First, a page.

Things will be moving mighty quickly at the Olympic Air Show this weekend.
The event – and the high-flying shows that are its centerpiece – will be just as long as ever, with a USO-style show wrapping up Saturday afternoon.
It’s the planes that will be faster.
“The Olympic Air Show was selected for a number of military jet demonstrations this year,” said Teri Thorning, executive director of the Olympic Flight Museum.
The jets will be a Navy F/A-18 Hornet; an Air Force F-16 Viper, also known as a Fighting Falcon; and an Air Force F-4 Phantom.
This is the first time the Vietnam-era Phantom has been exhibited in the Northwest. “It’s a rare and coveted heritage flight,” Thorning said.
Of the other jets, she said, “The F/A-18 Hornet is the same plane that the Blue Angels fly. The F-16 is the same plane that the Thunderbirds fly.”
Faster planes also tend to be a bit louder. Thorning will have earplugs available at the show, just in case.
The Air Force planes won’t land at the Olympia Regional Airport. Both will take off from McChord Air Force Base and do maneuvers over Thurston County skies as part of the show.
“The Air Force has a steadfast rule about having a 7,000-foot runway in order to land, and we only have 5,500 feet here,” said Chuck Manley, the museum’s volunteer crew chief. “For the Navy guys, though, 5,500 feet is five aircraft carriers long, so they can land.”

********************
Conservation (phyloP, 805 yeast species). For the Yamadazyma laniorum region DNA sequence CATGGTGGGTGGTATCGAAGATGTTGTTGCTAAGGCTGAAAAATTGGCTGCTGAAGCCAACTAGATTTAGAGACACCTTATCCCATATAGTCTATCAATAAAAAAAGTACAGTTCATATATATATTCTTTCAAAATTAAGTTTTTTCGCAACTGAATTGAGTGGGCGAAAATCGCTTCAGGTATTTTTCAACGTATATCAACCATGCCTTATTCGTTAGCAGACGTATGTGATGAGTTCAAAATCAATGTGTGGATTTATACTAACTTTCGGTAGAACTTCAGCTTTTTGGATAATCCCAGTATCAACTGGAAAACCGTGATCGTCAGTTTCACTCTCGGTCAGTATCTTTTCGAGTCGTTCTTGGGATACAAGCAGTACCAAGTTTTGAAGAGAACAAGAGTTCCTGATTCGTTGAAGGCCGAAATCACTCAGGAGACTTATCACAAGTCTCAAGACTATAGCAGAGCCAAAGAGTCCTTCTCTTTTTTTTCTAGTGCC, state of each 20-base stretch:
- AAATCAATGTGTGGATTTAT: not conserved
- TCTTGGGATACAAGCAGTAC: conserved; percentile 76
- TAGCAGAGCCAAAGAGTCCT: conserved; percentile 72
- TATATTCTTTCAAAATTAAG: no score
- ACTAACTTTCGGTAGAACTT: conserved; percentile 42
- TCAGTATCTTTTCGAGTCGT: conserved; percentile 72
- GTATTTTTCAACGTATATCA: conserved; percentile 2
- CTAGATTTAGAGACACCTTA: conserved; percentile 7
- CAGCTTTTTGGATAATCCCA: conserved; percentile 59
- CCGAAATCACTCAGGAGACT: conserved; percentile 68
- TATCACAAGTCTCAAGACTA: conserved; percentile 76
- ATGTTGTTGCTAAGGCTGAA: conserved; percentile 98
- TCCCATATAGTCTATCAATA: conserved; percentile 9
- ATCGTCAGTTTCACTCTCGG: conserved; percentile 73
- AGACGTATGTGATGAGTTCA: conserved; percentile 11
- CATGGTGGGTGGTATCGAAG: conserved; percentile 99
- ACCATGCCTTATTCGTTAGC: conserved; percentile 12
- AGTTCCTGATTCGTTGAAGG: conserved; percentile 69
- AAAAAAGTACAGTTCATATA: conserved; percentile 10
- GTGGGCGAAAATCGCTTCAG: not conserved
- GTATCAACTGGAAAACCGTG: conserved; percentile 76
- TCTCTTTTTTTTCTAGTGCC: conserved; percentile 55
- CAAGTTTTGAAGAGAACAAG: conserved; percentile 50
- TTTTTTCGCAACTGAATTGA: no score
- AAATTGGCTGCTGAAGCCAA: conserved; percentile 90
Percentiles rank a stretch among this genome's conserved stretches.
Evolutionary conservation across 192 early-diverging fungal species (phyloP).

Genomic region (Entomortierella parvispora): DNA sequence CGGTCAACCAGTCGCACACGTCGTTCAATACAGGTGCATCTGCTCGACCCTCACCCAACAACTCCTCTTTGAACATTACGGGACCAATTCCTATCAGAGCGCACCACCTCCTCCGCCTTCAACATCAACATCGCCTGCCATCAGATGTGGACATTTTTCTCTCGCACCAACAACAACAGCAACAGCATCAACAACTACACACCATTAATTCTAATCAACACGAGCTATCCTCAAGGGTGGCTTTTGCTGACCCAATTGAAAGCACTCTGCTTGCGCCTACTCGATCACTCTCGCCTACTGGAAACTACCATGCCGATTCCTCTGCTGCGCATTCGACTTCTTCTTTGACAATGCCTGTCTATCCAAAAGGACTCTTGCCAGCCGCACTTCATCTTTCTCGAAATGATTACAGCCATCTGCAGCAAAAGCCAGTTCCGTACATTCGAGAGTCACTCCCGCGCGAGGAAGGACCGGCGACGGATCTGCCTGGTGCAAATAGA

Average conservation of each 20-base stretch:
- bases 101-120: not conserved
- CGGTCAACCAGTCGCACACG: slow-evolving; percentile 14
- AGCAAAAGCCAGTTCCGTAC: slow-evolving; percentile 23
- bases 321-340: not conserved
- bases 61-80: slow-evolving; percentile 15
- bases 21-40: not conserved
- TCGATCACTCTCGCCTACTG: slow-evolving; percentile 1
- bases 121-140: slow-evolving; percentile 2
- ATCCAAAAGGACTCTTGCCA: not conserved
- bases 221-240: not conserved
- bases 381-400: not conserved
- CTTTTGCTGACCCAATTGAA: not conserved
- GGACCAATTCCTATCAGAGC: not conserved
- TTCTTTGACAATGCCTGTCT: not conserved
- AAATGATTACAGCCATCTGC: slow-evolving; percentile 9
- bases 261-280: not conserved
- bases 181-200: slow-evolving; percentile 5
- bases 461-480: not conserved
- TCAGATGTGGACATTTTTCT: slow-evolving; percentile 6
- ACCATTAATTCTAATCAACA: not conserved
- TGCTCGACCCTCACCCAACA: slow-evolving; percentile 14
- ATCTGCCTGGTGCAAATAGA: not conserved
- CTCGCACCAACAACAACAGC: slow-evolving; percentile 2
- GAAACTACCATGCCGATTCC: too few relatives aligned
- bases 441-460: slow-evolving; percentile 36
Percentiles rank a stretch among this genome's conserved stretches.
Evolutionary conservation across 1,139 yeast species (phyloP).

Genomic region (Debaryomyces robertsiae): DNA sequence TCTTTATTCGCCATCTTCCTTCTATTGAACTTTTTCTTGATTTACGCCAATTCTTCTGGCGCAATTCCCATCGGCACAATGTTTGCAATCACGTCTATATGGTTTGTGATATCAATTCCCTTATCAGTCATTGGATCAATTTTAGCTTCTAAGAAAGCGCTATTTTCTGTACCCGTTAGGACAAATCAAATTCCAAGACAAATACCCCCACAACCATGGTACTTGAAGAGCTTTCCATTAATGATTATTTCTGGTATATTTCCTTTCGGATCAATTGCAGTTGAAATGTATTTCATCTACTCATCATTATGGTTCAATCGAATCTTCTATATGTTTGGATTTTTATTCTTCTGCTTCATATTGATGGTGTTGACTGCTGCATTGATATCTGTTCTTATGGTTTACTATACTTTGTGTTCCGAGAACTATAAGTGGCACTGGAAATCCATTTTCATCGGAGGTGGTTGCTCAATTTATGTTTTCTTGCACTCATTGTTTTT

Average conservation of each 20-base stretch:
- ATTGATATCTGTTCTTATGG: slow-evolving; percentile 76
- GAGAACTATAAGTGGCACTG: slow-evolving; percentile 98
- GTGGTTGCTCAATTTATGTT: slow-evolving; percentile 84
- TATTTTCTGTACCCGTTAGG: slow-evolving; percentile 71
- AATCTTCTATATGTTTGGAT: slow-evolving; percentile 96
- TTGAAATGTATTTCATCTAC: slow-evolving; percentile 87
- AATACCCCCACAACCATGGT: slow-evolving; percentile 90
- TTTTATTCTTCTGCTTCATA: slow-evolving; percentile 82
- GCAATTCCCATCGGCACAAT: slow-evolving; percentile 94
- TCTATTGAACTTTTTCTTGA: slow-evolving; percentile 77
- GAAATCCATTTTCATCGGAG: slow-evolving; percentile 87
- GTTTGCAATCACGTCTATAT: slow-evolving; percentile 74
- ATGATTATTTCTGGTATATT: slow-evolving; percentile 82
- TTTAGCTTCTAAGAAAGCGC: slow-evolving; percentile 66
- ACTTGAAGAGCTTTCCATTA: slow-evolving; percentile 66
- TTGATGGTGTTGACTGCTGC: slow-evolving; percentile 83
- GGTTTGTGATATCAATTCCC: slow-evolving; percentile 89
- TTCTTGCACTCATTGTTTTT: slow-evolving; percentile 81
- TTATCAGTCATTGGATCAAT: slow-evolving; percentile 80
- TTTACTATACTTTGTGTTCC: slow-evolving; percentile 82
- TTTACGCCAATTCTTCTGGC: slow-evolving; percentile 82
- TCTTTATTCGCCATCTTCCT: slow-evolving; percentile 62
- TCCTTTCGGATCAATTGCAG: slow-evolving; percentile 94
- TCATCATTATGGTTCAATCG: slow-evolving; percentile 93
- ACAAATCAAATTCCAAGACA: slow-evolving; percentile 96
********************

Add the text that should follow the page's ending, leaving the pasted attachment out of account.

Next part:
Not one but two Hornets will land at the airport; the second is a backup for the show and will be on display at the show, which also features military encampments, children’s activities, a beer garden and a USO-style show by Beyond the Fringe.
Other highlights of the 12th annual show:
• A B25-D Mitchell named Grumpy, a medium bomber from the World War II era. Rides will be available on Grumpy for those who join the Historic Flight Foundation ($450).
• A pair of seven-eighths scale replicas of Nieuport 11 fighters, fighter planes from World War I. “There probably are no more original Nieuport 11s,” Thorning said. “The plane is actually the great-grandfather of our modern F-18s and F-22s.”
• A demonstration of the museum’s own Vietnam-era helicopters, flying in formation. “It is quite a sight to see three attack helicopters in formation demonstrate their maneuverability and their agility in a combat setting,” Thorning said.
Manley, who keeps the museum’s aircraft fueled and in good working order, is looking forward to that.
“I’m just a Vietnam vet and a helicopter guy,” he said. “In Vietnam, when you heard the old Huey helicopter, it had a distinct ‘wap-wap-wap,’ and you knew when things got bad that they were coming to get you.
“Everybody always loved the helicopters.”
Olympic Air Show
What: The 12th annual warbird-only show features two days of flight demonstrations and displays, encampments revisiting past wars, children’s activities and more.
When: 9 a.m. to 9 p.m. Saturday (gates close at 5 p.m.) and 9 a.m. to 5 p.m. Sunday. Opening ceremonies are at noon each day, aerial performances run from 1 to 4 p.m., and there’s a USO-style show at 4 p.m. Saturday.
Where: Olympia Regional Airport, 7637-A Old Highway 99, Olympia
Cost: $12 in advance, $15 at the gate, free for ages 6 and younger
More information: 360-705-3925 or www.olympicflightmuseum.com
Of note: Pets (except service dogs with credentials), smoking and glass containers are prohibited on the show grounds.